Chat GPT’s AI evolution in manufacturing

RRC International’s Richard Stockley discusses the impact ChatGPT will have on the manufacturing industry - from e-learning to Health and Safety training

Manufacturing is the backbone of the global economy. As with all foundational industries, occupational health and safety is critical for manufacturing. RRC International has been working with manufacturers all around the world for decades to improve their health and safety skills and knowledge, and therefore reduce incidents and accidents.

Richard Stockley is the Managing Director at RRC International, which provides Health & Safety and Environmental Management training and consultancy to a huge range of different industries, delivering courses approved by NEBOSH, IOSH, IEMA and CITB.

“We’re among the most popular health and safety training companies in the world,” said Stockley. “We were established in 1928 and have been delivering vocational training ever since. We’ve delivered occupational health and safety training for over 45 years of that extensive history. We’re proud to have trained more than 60,000 people in nearly every country in the world.”

Richard Stockley, Managing Director at RRC International.

Richard Stockley, Managing Director at RRC International.

Shaping manufacturing's future through AI-enhanced learning 

With AI being introduced into health and safety learning and education, Stockley expects to see changes to the manufacturing industry.

“Machine learning has been used in e-learning for quite a while now. Apps use this lower level of AI to tailor the learning experience for individual users. In the same way the Duolingo works for language learners, machine learning can provide basic scripted feedback in response to common mistakes and, to a degree, create personalised pathways based on user performance,” he said. “The limitation here is that e-learning is relatively static. The feedback it gives is pre-written, it can’t adapt to every individual need and deliver the completely custom feedback that a human teacher in a classroom could give to an individual learner.”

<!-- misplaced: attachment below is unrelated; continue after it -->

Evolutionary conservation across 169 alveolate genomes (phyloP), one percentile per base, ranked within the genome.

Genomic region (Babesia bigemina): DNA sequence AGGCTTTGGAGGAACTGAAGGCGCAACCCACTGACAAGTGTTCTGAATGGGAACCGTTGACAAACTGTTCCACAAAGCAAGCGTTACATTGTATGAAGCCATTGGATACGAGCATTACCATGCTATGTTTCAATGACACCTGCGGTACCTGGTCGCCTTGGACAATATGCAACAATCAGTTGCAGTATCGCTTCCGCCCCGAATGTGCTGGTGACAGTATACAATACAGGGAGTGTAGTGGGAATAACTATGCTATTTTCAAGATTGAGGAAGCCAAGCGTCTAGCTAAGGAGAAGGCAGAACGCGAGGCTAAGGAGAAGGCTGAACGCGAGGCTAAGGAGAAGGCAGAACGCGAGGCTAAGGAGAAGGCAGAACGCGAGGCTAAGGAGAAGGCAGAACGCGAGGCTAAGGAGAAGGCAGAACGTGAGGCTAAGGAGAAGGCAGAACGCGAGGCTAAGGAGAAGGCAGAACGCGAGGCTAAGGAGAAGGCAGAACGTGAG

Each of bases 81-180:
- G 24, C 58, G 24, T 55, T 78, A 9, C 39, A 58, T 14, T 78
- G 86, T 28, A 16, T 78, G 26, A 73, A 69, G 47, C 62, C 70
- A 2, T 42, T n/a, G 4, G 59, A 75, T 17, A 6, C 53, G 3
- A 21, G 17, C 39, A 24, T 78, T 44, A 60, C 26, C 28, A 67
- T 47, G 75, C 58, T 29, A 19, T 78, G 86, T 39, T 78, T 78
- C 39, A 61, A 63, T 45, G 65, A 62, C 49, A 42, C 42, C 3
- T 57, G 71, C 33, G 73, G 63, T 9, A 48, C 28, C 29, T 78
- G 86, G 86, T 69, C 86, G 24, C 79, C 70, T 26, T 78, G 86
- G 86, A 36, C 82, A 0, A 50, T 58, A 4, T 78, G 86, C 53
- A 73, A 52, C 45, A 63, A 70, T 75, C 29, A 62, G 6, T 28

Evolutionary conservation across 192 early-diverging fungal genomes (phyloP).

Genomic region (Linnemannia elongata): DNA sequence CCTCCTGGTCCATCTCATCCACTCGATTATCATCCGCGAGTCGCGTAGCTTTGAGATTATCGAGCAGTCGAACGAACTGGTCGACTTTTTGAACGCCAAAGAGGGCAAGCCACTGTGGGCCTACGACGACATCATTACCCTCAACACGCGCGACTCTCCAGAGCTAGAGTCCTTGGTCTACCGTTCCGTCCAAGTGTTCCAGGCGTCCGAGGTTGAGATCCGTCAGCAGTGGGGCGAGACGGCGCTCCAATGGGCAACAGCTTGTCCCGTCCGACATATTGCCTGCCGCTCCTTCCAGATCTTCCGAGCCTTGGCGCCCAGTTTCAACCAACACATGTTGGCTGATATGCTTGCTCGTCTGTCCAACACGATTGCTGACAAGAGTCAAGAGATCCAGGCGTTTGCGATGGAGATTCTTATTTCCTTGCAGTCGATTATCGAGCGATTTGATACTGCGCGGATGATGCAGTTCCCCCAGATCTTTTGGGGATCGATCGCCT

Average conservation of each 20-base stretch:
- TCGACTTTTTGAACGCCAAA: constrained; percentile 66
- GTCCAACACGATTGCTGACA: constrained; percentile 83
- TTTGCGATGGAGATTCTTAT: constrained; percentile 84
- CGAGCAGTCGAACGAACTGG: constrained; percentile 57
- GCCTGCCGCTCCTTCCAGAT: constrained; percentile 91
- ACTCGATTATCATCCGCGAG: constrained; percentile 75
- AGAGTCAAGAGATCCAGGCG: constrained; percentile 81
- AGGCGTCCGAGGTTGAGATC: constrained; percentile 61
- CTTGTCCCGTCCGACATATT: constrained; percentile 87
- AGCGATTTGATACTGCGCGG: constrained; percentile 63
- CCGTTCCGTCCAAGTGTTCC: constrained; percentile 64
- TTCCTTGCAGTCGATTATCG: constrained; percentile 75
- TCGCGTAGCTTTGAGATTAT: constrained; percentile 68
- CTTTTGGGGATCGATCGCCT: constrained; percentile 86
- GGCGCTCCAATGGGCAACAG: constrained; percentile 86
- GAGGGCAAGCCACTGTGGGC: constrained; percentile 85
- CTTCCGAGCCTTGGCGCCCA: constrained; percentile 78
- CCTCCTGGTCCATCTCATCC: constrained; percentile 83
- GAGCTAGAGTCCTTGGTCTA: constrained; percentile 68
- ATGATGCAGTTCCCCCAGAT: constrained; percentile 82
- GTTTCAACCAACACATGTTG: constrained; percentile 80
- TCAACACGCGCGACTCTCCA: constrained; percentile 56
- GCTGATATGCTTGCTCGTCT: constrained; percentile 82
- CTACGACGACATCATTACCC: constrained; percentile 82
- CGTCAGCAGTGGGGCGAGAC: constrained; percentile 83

A Large Language Model (LLM), like ChatGPT, could bridge the gap between e-learning and classroom learning. 

“We talk about this in terms of e-learning going from a monologue to a dialogue; applications powered by Generative AI (GenAI) can give personalised and contextual feedback. The user could also ask further questions and the app can clarify, like a human teacher.”

Stockley believes that the potential impact could be greatly improved learning on the job. If deployed well, the transfer of knowledge will be higher quality, like that delivered in a classroom, but with the cost benefits not dissimilar to e-learning. 

“Using GenAI in health and safety training can improve the transfer of learning to the job, creating training activities and simulated learning experiences. This means fewer incidents, accidents and ill health in the workplace.

“Outside of training, the manufacturing industry is actively looking at how GenAI can assist with wider workforce development. One of the biggest challenges is the tacit knowledge and know-how accumulated by highly experienced operators in manufacturing. The industry faces a similar challenge to the oil and gas industry - brain drain. Typically, these experts play a vital role in developing SOPs, resources and training that is followed by less experienced workers. The dilemma, as with oil and gas, is that these experts are retiring faster than new ones can be created. GenAI can help with this challenge by automating the generation of SOP guides, resources and training materials.”

Due to the cost-effective adaptability of GenAI, Stockley expects to see a huge rise in the number of learning modules for very specific manufacturing tasks in the next year. 

“We hope that will result in improved learning, but the likelihood is there will also be a lot of poorly generated content,” said Stockley. “GenAI has great potential, but it needs to be deployed with attention to detail and focus.”


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